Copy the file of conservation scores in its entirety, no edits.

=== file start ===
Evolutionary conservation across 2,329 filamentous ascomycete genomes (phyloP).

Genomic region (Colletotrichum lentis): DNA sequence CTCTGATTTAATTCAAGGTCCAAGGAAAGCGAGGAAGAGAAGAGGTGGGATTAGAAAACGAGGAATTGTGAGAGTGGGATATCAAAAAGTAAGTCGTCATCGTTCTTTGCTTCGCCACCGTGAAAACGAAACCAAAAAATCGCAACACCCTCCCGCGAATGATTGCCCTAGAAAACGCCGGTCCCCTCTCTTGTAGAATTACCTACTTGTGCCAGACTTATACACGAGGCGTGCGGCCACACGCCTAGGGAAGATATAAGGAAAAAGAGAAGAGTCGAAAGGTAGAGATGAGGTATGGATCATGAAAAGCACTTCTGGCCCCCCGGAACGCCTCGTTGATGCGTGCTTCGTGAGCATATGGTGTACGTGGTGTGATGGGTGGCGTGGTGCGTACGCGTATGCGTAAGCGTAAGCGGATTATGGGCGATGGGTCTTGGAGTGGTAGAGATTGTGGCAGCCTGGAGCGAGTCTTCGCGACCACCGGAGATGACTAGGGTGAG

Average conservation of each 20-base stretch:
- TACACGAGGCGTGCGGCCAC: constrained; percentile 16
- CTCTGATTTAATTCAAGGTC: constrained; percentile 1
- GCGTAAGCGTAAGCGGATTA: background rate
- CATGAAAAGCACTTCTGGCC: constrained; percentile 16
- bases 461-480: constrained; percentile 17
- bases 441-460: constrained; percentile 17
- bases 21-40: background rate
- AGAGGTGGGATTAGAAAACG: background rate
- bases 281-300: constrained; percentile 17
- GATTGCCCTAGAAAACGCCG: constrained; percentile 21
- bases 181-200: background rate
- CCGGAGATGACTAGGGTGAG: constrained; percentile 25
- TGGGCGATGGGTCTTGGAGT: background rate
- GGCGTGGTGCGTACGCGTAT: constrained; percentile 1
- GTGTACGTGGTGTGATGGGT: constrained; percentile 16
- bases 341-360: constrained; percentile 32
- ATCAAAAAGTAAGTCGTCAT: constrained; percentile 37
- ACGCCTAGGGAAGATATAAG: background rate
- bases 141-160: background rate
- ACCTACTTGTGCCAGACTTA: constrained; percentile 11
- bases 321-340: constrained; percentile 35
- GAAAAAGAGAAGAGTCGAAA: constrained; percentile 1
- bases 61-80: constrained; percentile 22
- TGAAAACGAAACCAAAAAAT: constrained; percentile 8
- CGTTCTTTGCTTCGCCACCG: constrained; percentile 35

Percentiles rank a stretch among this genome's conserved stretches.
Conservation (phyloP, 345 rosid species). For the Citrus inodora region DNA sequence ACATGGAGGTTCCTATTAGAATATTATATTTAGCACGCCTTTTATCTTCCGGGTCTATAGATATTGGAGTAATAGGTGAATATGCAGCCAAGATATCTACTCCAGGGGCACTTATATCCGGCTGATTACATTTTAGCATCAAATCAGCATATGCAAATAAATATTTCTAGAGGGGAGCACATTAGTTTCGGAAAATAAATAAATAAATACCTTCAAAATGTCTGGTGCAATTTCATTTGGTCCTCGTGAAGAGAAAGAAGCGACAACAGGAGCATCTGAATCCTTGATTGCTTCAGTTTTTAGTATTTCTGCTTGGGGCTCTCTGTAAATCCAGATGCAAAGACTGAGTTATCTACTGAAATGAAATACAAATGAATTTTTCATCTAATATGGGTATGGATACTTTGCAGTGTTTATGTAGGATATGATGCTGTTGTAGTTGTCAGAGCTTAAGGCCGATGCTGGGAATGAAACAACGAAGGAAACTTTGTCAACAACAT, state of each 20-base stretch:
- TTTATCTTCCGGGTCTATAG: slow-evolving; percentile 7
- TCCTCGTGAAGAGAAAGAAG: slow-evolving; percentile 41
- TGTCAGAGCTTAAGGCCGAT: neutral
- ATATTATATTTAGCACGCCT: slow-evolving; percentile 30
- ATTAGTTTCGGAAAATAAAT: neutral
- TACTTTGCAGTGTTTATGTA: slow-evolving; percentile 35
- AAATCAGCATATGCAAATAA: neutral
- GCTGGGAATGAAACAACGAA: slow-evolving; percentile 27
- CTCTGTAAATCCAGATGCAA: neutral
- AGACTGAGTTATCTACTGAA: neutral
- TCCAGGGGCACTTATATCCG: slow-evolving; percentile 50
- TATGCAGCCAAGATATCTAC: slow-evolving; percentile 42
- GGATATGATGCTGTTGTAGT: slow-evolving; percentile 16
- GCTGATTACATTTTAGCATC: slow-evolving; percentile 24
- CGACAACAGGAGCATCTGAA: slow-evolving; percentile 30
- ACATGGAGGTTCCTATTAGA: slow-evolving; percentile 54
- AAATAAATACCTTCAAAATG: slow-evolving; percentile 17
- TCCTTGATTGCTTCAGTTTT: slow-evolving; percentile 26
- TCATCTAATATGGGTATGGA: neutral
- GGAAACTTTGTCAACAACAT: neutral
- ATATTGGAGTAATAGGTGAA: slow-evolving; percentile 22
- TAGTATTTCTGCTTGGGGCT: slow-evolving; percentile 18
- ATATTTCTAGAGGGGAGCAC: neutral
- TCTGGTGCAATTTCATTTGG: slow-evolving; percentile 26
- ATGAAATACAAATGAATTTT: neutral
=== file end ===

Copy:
Evolutionary conservation across 2,329 filamentous ascomycete genomes (phyloP).

Genomic region (Colletotrichum lentis): DNA sequence CTCTGATTTAATTCAAGGTCCAAGGAAAGCGAGGAAGAGAAGAGGTGGGATTAGAAAACGAGGAATTGTGAGAGTGGGATATCAAAAAGTAAGTCGTCATCGTTCTTTGCTTCGCCACCGTGAAAACGAAACCAAAAAATCGCAACACCCTCCCGCGAATGATTGCCCTAGAAAACGCCGGTCCCCTCTCTTGTAGAATTACCTACTTGTGCCAGACTTATACACGAGGCGTGCGGCCACACGCCTAGGGAAGATATAAGGAAAAAGAGAAGAGTCGAAAGGTAGAGATGAGGTATGGATCATGAAAAGCACTTCTGGCCCCCCGGAACGCCTCGTTGATGCGTGCTTCGTGAGCATATGGTGTACGTGGTGTGATGGGTGGCGTGGTGCGTACGCGTATGCGTAAGCGTAAGCGGATTATGGGCGATGGGTCTTGGAGTGGTAGAGATTGTGGCAGCCTGGAGCGAGTCTTCGCGACCACCGGAGATGACTAGGGTGAG

Average conservation of each 20-base stretch:
- TACACGAGGCGTGCGGCCAC: constrained; percentile 16
- CTCTGATTTAATTCAAGGTC: constrained; percentile 1
- GCGTAAGCGTAAGCGGATTA: background rate
- CATGAAAAGCACTTCTGGCC: constrained; percentile 16
- bases 461-480: constrained; percentile 17
- bases 441-460: constrained; percentile 17
- bases 21-40: background rate
- AGAGGTGGGATTAGAAAACG: background rate
- bases 281-300: constrained; percentile 17
- GATTGCCCTAGAAAACGCCG: constrained; percentile 21
- bases 181-200: background rate
- CCGGAGATGACTAGGGTGAG: constrained; percentile 25
- TGGGCGATGGGTCTTGGAGT: background rate
- GGCGTGGTGCGTACGCGTAT: constrained; percentile 1
- GTGTACGTGGTGTGATGGGT: constrained; percentile 16
- bases 341-360: constrained; percentile 32
- ATCAAAAAGTAAGTCGTCAT: constrained; percentile 37
- ACGCCTAGGGAAGATATAAG: background rate
- bases 141-160: background rate
- ACCTACTTGTGCCAGACTTA: constrained; percentile 11
- bases 321-340: constrained; percentile 35
- GAAAAAGAGAAGAGTCGAAA: constrained; percentile 1
- bases 61-80: constrained; percentile 22
- TGAAAACGAAACCAAAAAAT: constrained; percentile 8
- CGTTCTTTGCTTCGCCACCG: constrained; percentile 35

Percentiles rank a stretch among this genome's conserved stretches.
Conservation (phyloP, 345 rosid species). For the Citrus inodora region DNA sequence ACATGGAGGTTCCTATTAGAATATTATATTTAGCACGCCTTTTATCTTCCGGGTCTATAGATATTGGAGTAATAGGTGAATATGCAGCCAAGATATCTACTCCAGGGGCACTTATATCCGGCTGATTACATTTTAGCATCAAATCAGCATATGCAAATAAATATTTCTAGAGGGGAGCACATTAGTTTCGGAAAATAAATAAATAAATACCTTCAAAATGTCTGGTGCAATTTCATTTGGTCCTCGTGAAGAGAAAGAAGCGACAACAGGAGCATCTGAATCCTTGATTGCTTCAGTTTTTAGTATTTCTGCTTGGGGCTCTCTGTAAATCCAGATGCAAAGACTGAGTTATCTACTGAAATGAAATACAAATGAATTTTTCATCTAATATGGGTATGGATACTTTGCAGTGTTTATGTAGGATATGATGCTGTTGTAGTTGTCAGAGCTTAAGGCCGATGCTGGGAATGAAACAACGAAGGAAACTTTGTCAACAACAT, state of each 20-base stretch:
- TTTATCTTCCGGGTCTATAG: slow-evolving; percentile 7
- TCCTCGTGAAGAGAAAGAAG: slow-evolving; percentile 41
- TGTCAGAGCTTAAGGCCGAT: neutral
- ATATTATATTTAGCACGCCT: slow-evolving; percentile 30
- ATTAGTTTCGGAAAATAAAT: neutral
- TACTTTGCAGTGTTTATGTA: slow-evolving; percentile 35
- AAATCAGCATATGCAAATAA: neutral
- GCTGGGAATGAAACAACGAA: slow-evolving; percentile 27
- CTCTGTAAATCCAGATGCAA: neutral
- AGACTGAGTTATCTACTGAA: neutral
- TCCAGGGGCACTTATATCCG: slow-evolving; percentile 50
- TATGCAGCCAAGATATCTAC: slow-evolving; percentile 42
- GGATATGATGCTGTTGTAGT: slow-evolving; percentile 16
- GCTGATTACATTTTAGCATC: slow-evolving; percentile 24
- CGACAACAGGAGCATCTGAA: slow-evolving; percentile 30
- ACATGGAGGTTCCTATTAGA: slow-evolving; percentile 54
- AAATAAATACCTTCAAAATG: slow-evolving; percentile 17
- TCCTTGATTGCTTCAGTTTT: slow-evolving; percentile 26
- TCATCTAATATGGGTATGGA: neutral
- GGAAACTTTGTCAACAACAT: neutral
- ATATTGGAGTAATAGGTGAA: slow-evolving; percentile 22
- TAGTATTTCTGCTTGGGGCT: slow-evolving; percentile 18
- ATATTTCTAGAGGGGAGCAC: neutral
- TCTGGTGCAATTTCATTTGG: slow-evolving; percentile 26
- ATGAAATACAAATGAATTTT: neutral